The DAX 30 is the most common benchmark for German and European markets. These 30 companies are reviewed each fiscal quarter by an independent body that may add or remove companies to reflect changes in market cap.
To be included in the DAX 30, a company must first be listed in the Prime Standard segment on the Frankfurt Stock Exchange. Companies that belong to this segment have to meet higher standards of transparency than companies listed on the General Standard segment.
Additionally, the company should be continuously traded in Xetra with a public float of at least 10%. Another requirement is to have an office registered in Germany with most of its volume of shares traded in Frankfurt, and be headquartered in one of the EU countries.
According to Blackwell Global, the DAX 30 has a more than 90% correlation with major US stock indices and a 70% inverse correlation to the Euro. The correlation between the DAX and its US counterparts has deviated at certain periods, for example when the 50-day correlation between the two went negative in 2018, indicating that underlying trends affecting worldwide assets temporarily changed.
For instance, if the EUR/USD currency pair advances, the DAX index usually depreciates, and on the other hand, when the Euro depreciates against USD, the DAX moves up. This phenomenon is used by traders to develop a successful trading strategy.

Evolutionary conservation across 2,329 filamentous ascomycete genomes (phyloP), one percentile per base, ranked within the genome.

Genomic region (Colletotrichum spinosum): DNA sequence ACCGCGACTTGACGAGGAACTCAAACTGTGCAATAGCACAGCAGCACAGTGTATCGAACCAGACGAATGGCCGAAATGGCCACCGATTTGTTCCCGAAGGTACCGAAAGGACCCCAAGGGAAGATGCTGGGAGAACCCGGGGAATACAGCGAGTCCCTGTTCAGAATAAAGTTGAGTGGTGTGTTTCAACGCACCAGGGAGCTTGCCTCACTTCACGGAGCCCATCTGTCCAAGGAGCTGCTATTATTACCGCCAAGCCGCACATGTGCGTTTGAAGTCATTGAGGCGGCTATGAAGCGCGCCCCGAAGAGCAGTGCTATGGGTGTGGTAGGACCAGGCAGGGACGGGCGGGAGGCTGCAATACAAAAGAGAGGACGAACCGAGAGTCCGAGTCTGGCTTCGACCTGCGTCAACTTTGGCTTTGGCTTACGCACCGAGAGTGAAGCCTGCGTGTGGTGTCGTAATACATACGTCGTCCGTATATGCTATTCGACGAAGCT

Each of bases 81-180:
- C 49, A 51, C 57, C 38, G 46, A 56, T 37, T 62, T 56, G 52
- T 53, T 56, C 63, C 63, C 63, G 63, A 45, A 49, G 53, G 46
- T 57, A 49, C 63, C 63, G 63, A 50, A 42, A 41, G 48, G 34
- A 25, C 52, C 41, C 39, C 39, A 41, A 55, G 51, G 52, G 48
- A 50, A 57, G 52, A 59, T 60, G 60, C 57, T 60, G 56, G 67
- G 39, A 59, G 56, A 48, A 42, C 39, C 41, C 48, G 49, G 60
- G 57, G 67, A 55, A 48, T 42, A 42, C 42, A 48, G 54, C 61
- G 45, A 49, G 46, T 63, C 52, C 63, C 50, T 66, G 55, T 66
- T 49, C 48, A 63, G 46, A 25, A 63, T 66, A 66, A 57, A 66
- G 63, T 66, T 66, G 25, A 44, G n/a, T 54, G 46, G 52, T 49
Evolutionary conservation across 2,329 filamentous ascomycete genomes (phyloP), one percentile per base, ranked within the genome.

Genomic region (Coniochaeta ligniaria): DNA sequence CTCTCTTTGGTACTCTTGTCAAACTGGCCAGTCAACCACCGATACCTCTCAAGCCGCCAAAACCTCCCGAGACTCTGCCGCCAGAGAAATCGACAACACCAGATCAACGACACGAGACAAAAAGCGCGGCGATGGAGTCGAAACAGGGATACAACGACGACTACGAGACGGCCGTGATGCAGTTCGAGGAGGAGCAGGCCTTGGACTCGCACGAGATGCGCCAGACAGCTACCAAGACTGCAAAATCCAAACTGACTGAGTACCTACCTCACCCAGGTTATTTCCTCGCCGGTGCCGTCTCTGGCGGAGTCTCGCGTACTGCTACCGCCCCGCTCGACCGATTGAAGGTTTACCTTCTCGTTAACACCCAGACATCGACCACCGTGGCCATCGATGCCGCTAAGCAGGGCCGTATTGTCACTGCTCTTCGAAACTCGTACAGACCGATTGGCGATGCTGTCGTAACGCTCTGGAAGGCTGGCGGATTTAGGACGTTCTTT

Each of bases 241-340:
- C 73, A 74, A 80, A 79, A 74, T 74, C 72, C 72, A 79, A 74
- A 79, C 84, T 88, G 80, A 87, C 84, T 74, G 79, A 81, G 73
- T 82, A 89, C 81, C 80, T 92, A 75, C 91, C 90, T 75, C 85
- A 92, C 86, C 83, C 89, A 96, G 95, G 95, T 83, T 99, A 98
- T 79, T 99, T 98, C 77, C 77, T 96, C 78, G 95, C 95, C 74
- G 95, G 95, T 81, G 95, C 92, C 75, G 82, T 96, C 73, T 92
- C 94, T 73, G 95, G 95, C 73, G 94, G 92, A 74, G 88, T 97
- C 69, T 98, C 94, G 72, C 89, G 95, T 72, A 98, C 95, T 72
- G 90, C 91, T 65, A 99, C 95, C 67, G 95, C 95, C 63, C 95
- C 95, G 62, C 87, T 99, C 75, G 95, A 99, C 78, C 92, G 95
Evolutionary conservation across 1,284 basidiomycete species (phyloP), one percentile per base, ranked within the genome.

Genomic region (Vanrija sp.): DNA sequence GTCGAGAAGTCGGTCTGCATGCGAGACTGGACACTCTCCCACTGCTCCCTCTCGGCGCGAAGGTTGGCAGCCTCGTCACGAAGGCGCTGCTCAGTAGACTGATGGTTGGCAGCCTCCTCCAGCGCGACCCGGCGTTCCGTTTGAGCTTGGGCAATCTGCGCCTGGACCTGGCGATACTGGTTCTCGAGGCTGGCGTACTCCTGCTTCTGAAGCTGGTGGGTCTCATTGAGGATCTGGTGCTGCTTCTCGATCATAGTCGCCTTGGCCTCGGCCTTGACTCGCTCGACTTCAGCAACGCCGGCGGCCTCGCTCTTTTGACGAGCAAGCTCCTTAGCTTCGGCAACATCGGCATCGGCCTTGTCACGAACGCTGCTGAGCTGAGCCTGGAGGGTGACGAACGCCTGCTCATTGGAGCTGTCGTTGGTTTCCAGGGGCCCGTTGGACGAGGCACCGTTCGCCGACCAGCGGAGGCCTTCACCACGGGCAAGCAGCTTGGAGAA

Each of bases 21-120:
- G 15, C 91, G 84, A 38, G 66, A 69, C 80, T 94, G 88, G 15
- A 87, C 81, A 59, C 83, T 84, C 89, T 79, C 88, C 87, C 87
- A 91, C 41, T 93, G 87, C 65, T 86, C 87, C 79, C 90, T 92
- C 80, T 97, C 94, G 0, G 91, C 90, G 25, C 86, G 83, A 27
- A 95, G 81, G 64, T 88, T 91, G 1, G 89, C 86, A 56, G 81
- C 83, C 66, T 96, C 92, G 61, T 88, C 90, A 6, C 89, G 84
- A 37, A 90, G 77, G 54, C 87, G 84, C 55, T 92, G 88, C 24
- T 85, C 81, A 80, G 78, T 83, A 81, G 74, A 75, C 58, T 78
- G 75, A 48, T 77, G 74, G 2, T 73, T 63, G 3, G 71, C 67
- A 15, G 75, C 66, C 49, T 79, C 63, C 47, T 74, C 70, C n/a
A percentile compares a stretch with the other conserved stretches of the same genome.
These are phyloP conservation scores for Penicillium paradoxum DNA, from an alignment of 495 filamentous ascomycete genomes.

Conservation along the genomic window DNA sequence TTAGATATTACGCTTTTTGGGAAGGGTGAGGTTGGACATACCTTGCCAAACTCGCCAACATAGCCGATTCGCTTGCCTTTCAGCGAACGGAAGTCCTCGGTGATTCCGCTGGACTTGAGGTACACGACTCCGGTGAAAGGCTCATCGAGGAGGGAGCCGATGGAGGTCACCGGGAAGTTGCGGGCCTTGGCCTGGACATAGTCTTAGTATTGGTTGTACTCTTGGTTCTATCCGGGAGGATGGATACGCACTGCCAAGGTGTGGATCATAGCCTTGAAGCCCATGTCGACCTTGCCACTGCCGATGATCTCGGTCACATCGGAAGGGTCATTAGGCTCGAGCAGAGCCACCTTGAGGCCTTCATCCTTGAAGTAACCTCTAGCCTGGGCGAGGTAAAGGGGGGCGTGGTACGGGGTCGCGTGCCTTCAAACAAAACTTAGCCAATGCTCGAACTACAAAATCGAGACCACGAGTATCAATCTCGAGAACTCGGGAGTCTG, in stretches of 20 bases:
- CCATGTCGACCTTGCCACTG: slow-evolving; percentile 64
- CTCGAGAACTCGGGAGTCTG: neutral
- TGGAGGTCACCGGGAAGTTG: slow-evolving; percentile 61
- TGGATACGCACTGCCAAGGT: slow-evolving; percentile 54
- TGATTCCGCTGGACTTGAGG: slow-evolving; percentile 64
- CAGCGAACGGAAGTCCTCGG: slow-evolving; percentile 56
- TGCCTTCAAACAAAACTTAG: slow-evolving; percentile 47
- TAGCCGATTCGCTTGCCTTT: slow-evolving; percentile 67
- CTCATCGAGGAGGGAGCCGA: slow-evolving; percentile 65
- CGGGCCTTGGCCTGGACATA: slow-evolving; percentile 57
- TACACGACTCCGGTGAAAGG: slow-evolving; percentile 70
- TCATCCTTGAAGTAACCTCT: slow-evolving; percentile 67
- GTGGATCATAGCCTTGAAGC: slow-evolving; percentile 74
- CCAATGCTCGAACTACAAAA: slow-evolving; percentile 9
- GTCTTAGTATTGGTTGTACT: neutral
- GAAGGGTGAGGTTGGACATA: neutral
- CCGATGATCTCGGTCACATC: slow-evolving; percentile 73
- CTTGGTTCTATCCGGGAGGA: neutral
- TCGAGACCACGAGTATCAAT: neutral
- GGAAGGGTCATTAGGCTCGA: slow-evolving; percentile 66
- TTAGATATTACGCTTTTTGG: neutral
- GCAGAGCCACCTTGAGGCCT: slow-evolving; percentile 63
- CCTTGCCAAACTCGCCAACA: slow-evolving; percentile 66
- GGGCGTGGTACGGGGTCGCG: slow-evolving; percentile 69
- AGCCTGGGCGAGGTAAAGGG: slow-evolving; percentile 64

Another interesting fact is that the DAX is quite responsive to the European Central Bank or ECB policies. Major news releases in the Eurozone are likely to affect the index. This is because the correlation strategy helps mitigate risk since you’re making decisions based on proper information.
The correlation between different currency pairs and indexes can range between -1 to +1, and if the two instruments advance in the same direction, that’s an indicator of an ideal positive correlation. On the other hand, an ideal negative correlation would mean that the pairs or indexes will always advance in the opposite direction.
Finally, if the correlation coefficient is 0, the directions of two currency pairs or indexes are completely independent. While understanding the DAX, correlation strategy can be of great help for risk management, traders and analysts should know that correlation only matters when it comes to the directional relationship and not the scale of the movement.
For example, if the Euro is falling sharply, the DAX will likely rise, but not as sharply. Also, when developing your correlation strategy, keep in mind that correlations sometimes can fade unexpectedly.